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When a Brand Becomes Your Identity, Bad Things Can Happen

A horrible situation transpired in Midtown Detroit yesterday evening, in which the driver of an old Chevrolet Silverado pickup crossed the center line on Canfield Avenue, near Second Street, and struck four people standing outside the Shinola store.

According to the latest reports, a 73-year-old man has died, while two others remain in hospital in serious condition. The 42-year-old driver, who has reportedly never held a license in his life and was driving with illegal plates, was arrested at the scene. He told police he had taken two Ecstacy pills, Xanax, and officers also suspect he was under the influence of alcohol.

An unidentified passenger riding in the truck told media he didn’t know why the driver crossed the line, adding that he tried to stop the vehicle by jamming the gearshift lever into “park.”

What makes this story different from the many instances of innocent bystanders being injured by passenger cars not being where they’re supposed to be (not to mention criminally irresponsible behavior on the part of vehicle operators) is the location of the crash, and the reason those pedestrians were standing along Canfield.

It was a Tesla pop-up event. And those bystanders were looking at Tesla vehicles near a mobile design studio. As early reports filtered out, some decided to take speculation to new heights.

The most visible, and some would say the most irresponsible, example of this rush-to-motive reaction is a piece published by Electrek last night. Carrying the headline, “A truck reportedly intentionally ran over people at a Tesla event in Detroit,” the story has since been updated, but only to reflect that the driver was undergoing drug and alcohol testing, as well as the addition of a comment from Tesla.

The headline, based on a comment from an eyewitness, remains. While police have not listed an official cause of the crash, a driver who readily admits to being on drugs gives a casual detective ample food for thought. Still, it’s not hard to imagine why witnesses would claim a vehicle travelling at 45 miles per hour towards pedestrians was doing so “intentionally.” Any vehicle making course for the sidewalk at that speed will look like an intentional act.

But the assumptions of eyewitnesses is just that: assumption, at least until we know more. The Electrek article continues, describing efforts by major automakers like General Motors — as well as state lawmakers — to keep Tesla from doing business in Michigan.

“The event was near the Shinola headquarters near GM’s Detroit-Hamtramck assembly plant,” Electrek states, as if to imply the crash site’s location — three miles from one of GM’s many assembly plants — had something to do with causality. A map then appears, showing the distance between the Midtown crash site and GM’s Detroit-Hamtramck Assembly plant.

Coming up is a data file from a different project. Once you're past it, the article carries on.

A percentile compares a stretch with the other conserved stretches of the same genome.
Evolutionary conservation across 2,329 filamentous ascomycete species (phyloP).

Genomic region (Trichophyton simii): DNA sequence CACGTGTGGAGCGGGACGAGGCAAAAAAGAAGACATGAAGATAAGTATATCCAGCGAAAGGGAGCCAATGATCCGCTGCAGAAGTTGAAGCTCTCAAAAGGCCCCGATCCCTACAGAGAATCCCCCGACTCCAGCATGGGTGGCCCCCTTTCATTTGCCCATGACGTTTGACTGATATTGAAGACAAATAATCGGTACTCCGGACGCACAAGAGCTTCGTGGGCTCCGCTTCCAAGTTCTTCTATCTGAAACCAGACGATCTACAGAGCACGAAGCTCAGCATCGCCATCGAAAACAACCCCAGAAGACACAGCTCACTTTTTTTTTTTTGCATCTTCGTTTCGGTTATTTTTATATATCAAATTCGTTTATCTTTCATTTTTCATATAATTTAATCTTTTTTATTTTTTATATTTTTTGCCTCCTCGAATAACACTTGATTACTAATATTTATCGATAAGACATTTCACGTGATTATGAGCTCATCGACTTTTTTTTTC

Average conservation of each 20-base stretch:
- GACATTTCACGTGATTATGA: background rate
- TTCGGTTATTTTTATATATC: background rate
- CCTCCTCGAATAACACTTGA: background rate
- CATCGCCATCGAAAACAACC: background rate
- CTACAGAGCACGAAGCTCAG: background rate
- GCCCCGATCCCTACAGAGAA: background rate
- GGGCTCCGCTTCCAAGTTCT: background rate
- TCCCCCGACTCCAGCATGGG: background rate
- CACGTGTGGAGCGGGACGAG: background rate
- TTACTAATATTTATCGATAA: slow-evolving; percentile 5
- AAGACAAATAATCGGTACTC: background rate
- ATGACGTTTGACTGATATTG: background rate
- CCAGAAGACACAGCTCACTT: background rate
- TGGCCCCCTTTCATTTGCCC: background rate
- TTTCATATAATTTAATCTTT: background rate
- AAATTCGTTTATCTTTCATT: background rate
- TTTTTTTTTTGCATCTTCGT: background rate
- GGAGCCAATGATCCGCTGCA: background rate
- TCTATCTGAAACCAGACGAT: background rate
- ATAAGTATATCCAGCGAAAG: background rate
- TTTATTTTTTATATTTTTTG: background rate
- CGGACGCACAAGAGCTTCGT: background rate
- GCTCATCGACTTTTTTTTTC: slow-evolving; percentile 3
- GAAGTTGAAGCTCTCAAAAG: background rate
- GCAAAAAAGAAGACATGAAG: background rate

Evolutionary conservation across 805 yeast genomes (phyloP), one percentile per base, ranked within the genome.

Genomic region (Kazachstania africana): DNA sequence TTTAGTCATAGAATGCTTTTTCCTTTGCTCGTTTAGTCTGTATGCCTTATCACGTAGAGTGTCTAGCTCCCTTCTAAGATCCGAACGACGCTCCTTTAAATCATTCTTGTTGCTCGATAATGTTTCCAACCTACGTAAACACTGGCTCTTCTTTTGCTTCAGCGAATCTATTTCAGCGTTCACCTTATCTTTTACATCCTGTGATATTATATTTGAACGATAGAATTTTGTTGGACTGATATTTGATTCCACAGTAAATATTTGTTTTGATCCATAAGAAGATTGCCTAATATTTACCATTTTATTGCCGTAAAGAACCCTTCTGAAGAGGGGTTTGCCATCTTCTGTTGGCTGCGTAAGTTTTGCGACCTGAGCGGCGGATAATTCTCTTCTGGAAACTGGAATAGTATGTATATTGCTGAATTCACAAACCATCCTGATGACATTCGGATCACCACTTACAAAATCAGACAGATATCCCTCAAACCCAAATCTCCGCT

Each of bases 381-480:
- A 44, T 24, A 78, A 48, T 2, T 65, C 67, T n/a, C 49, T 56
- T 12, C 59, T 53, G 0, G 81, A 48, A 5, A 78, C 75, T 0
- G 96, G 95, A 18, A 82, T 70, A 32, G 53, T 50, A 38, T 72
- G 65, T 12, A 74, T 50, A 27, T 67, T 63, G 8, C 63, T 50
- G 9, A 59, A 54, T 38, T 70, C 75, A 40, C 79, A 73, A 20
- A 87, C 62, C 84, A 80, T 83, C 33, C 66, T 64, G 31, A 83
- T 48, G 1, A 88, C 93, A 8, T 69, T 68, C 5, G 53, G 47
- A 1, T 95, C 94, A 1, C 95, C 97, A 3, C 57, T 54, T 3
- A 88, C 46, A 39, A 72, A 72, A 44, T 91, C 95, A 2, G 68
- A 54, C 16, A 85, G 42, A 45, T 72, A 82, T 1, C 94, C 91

“The police were on site investigating after the accident, which is potentially not an accident, and the victims were transported to the hospital,” the piece reads, adding that the event is ongoing. “At this point, it’s not exactly clear what transpired and if it was indeed intentional, that they were targeting the victims because it was a Tesla event.”

The story ends with further descriptions of GM’s lobbying efforts to keep Tesla’s direct sales model out of the state.

At some point — one which the writer, Editor in Chief Fred Lambert, should have arrived at much sooner, if indeed at all — one needs to clamp down on speculation until all facts are known, especially in a case like this. This is a serious, life-and-death situation, not a benign will Hyundai build a pickup truck guessing game. It’s simply irresponsible to go this far.

If an American car strikes pedestrians remotely near a German or Japanese assembly plant on U.S. soil, are we to immediately assume (and write about) how the cause could maybe, perhaps, possibly be attributed to protectionism and proposed White House policies? Or do we wait to see whether the driver had a stroke, passed out, or was intoxicated?

Such actions only serve to rile up a certain demographic — in this case, the ardently pro-Tesla readers of Electrek. We make light of how some Tesla aficionados are too enraptured with the brand (and thus too protective), but reading the comments section below the story would give anyone, including rational Tesla owners (of which there are many), reason for pause. Some of the comments make Alex Jones’ ramblings seem like reasoned, cogent arguments in comparison.

Terrorism. Hate crime. Anti-Tesla violence. In the comments, these accusations mingle with conspiracy theories about stock prices and the GOP and other assumed motivations for the allegedly intoxicated, unlicensed driver of the GM pickup on Canfield Avenue. Identity politics can get ugly. When you identify with the lifestyle and ideology attached to a car brand, it can get ugly and just plain weird.

There’s already far too much polarization and division in today’s society. Fanning the flames in this manner does a disservice to everyone: readers, Tesla owners, GM employees, everyone.

[Image: Tesla]

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